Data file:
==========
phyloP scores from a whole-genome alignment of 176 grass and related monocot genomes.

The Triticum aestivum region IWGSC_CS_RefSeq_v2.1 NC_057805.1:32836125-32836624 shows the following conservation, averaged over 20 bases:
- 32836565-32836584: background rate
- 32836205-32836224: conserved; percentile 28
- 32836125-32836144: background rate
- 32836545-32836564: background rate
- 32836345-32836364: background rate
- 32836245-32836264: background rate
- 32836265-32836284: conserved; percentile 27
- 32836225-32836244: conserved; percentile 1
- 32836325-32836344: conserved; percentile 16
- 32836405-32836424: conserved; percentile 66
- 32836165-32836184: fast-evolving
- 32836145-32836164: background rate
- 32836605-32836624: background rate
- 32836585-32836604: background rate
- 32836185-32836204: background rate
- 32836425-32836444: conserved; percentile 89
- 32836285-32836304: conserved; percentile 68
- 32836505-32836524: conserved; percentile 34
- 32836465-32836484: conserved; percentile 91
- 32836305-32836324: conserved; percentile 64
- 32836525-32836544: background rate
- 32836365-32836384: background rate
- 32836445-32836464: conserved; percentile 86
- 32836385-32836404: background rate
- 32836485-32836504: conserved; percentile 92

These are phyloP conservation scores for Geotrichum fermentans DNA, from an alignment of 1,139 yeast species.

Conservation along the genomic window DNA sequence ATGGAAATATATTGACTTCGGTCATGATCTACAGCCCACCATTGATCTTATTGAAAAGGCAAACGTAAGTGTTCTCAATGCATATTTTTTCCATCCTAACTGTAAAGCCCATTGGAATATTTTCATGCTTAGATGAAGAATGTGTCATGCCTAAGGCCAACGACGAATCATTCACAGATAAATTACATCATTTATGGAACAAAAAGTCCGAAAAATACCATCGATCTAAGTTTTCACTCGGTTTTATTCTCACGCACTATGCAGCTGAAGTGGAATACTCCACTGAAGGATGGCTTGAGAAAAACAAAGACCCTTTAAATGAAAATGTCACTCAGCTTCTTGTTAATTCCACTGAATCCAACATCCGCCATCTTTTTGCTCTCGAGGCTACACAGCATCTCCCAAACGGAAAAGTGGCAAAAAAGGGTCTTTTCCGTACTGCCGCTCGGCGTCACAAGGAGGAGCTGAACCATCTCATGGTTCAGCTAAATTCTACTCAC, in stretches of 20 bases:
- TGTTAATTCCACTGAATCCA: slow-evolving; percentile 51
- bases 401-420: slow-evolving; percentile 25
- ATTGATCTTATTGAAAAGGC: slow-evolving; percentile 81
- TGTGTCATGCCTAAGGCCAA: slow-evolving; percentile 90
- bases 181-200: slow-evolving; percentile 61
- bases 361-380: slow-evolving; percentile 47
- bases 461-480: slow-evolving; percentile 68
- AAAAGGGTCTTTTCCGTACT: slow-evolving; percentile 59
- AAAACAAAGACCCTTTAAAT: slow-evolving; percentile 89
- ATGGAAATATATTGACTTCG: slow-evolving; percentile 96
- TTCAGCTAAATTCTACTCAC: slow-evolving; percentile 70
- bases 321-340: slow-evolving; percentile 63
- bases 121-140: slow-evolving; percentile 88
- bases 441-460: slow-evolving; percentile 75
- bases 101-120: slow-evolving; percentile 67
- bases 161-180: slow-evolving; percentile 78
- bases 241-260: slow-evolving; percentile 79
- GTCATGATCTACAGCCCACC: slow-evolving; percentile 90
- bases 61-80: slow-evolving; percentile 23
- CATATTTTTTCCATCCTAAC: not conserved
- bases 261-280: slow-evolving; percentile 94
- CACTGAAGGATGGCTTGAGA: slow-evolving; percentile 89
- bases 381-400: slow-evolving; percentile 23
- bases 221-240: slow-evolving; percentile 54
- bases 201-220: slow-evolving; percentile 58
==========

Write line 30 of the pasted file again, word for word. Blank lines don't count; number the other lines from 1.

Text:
- TGTTAATTCCACTGAATCCA: slow-evolving; percentile 51